I have got to stop reviewing books that have been adapted to film. I waste most of the review commenting on the differences between the film and the text. Plus this blog is dedicated to books and yet my love of cinema insists on creeping back in.

Still I was astonished at how much the screenplay based on P.D. James‘ novel diverged from the text. In his commentary on the dvd for Children of Men philosopher Slavoj Zizek comments on how the religious subtext of the book is dropped for more cinematic themes such as terrorism and a breakdown in multicultural society.

Both stories come from the same root, however. By 2021 the human race is doomed by a worldwide epidemic of childlessness that has lasted twenty five years. Theo Faron a fifty-year-old Oxford historian has begun a diary that provides us with an insight into how the quiet extinction of the human race has changed Britain. A new system of governance has taken over in the wake of global panic, ruled by his cousin Xan Lyppiatt, the Warden of England. Under his rule order has been restored to the country due to his wide-ranging policy changes and of course the increasing depopulation. Cities are quiet and safe. Criminals are deported to the Isle of Man. Immigrants from other countries are invited to England to do menial jobs, referred to as Sojourners, but are returned to their countries of origin once they become elderly.

The infertility event is designated Omega, with the last generation of humans born in 1995 known as Omegas. Theo describes them as being over-entitled, spoiled brats, who regard their elders with undisguised contempt. There are even rumours that there are roaming gangs of Omegas in the abandoned English countryside. Their youth is something incomprehensible and threatening to the dispassionate and increasingly listless older population. Some women who were of child-bearing at the time of Omega have never recovered from the psychological trauma. Dolls are wheeled about in prams in imitation of real children. There are even christenings of newborn pets. Animals it appears were spared divine punishment.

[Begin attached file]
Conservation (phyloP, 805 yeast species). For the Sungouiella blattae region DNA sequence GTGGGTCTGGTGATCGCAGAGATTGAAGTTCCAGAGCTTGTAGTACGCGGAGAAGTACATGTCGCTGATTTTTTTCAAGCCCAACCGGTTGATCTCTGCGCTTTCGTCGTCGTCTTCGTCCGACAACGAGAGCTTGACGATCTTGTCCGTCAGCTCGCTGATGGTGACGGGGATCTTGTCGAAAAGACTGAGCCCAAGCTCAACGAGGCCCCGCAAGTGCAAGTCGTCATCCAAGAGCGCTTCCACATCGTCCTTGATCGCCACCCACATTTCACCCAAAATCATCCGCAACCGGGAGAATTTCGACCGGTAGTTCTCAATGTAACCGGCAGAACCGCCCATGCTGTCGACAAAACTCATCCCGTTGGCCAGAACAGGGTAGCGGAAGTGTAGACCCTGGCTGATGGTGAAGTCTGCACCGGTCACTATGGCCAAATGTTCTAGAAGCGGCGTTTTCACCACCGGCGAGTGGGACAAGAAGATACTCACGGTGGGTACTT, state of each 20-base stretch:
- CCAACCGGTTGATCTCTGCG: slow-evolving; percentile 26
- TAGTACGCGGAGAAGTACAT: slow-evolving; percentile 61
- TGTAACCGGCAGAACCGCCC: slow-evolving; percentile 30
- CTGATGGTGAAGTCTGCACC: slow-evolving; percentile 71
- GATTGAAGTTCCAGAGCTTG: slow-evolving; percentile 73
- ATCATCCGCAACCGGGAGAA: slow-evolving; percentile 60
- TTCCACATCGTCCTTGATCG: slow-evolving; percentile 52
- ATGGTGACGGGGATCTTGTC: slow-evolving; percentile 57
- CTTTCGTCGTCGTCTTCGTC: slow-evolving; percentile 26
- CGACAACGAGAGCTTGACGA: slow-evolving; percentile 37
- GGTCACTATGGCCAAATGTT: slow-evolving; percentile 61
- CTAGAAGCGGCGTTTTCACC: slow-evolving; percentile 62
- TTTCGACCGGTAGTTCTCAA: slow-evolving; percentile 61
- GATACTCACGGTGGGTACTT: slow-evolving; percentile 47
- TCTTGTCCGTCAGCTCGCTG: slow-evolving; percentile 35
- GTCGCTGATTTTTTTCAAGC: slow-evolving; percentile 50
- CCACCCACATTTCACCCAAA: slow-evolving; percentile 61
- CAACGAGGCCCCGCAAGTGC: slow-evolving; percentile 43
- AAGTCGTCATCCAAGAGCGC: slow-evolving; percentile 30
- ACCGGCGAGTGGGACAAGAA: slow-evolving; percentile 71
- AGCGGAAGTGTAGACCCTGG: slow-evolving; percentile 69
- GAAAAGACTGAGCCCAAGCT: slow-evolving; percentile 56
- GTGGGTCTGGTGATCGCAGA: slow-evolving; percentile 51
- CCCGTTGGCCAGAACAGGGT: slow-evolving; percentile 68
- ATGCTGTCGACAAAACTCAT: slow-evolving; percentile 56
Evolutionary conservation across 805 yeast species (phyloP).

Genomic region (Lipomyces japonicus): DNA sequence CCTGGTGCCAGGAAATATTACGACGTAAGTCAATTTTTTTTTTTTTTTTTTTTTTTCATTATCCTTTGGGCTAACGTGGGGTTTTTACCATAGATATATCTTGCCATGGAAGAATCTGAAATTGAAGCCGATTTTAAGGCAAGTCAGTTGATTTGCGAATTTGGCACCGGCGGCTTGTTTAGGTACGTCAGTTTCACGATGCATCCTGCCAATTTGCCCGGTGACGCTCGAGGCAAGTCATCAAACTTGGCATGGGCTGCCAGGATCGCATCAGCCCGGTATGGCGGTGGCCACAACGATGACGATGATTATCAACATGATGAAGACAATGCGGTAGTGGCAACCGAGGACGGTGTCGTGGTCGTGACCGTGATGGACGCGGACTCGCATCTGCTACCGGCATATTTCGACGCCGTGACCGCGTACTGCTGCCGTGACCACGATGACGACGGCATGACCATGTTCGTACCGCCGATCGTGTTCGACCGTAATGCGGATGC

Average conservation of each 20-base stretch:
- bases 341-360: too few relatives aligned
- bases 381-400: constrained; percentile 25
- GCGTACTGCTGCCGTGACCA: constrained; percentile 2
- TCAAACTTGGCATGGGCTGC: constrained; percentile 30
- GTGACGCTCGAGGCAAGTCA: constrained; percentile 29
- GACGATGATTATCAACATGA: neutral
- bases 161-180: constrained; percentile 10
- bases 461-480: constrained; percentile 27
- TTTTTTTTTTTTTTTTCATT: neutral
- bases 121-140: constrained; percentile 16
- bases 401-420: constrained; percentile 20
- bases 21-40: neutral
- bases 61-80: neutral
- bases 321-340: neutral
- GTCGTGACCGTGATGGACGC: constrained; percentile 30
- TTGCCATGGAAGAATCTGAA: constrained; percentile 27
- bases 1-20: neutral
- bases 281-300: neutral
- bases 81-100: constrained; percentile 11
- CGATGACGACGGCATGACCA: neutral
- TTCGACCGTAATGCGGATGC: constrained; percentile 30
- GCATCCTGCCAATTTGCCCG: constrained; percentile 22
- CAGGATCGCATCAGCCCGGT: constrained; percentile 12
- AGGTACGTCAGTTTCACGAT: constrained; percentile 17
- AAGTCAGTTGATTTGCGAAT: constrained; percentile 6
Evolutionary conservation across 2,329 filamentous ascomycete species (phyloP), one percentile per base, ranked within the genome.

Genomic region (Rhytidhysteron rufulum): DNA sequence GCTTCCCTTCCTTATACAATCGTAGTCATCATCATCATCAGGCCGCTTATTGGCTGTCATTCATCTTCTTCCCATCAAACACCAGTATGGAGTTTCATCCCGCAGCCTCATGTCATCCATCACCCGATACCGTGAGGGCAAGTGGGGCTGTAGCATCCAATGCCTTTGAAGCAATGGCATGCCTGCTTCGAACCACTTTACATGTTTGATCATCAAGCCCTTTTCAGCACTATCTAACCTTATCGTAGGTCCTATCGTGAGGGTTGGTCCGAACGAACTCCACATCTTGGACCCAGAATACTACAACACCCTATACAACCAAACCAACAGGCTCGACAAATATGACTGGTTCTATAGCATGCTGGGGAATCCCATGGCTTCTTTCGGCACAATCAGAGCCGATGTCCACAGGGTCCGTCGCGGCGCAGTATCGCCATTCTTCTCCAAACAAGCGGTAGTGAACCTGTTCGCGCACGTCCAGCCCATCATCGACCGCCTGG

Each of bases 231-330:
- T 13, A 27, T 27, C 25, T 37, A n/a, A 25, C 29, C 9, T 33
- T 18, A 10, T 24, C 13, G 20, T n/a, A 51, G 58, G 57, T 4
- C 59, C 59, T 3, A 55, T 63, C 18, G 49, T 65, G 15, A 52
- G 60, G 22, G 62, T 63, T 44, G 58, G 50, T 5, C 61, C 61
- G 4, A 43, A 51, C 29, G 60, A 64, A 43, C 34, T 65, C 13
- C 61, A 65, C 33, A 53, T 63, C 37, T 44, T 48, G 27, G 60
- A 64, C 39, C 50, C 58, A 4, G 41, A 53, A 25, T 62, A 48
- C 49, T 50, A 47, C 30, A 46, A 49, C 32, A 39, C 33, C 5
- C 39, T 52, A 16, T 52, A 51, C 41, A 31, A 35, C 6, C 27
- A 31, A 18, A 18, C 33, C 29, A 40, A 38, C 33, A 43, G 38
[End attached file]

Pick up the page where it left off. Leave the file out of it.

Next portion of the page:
Theo’s diary also describes his relationship with Xan and  their time spent together as children, which allows him to believe he is untouchable even as his concerns about the nature of his cousin’s power over Britain grows. He is contacted by a small group of dissidents, the Five Fishes, who contact him in the hope that he can use his influence with Xan to repeal some of his policies. Initially dismissive of their utopian plans,Theo is an unwilling co-conspirator, until he is given a reason to hope for a possible future for the human race. It takes nothing less than a genuine miracle to wipe away his privileged sceptism.

At times Theo Faron feels like a character from an Evelyn Waugh novel who somehow became lost and wandered into this listless dystopia. James herself draws attention to this, by having Xan utter the line “How too Brideshead, dear boy. I feel the need of a teddy bear.” The early half of Children of Men is a fantastic eulogy to a dying Britain, with Theo a curator for a culture that will soon vanish, singing the praises of emptying churches, libraries and museums. The violent Omegas are strangely alien to him, remiscent of  The Midwich Cuckoos and Burgess’ Droogs (much like Alex’s friends, some are even conscripted into the police). The abandoned villages and seaside holiday resorts transformed into destinations for assisted suicide are beautifully evoked.

However, as Theo becomes more and more involved with the Five Fishes the novel changes, becoming an unusual mixture of thriller and religious allegory. Incredibly P.D. James has fashioned a twenty-first century neo-Nativity. Xan makes for a charming Herod, a politician who acquired ideology to suit his passage to power and finds it difficult to relinquish, even in the face of the end of the world. There is an amusing aside when The Beatles classic All You Need is Love becomes a rallying cry for evangelists.

Children of Men is more a novel of ideas than a work of science fiction, questioning the meaning of life without purpose. Remarkable.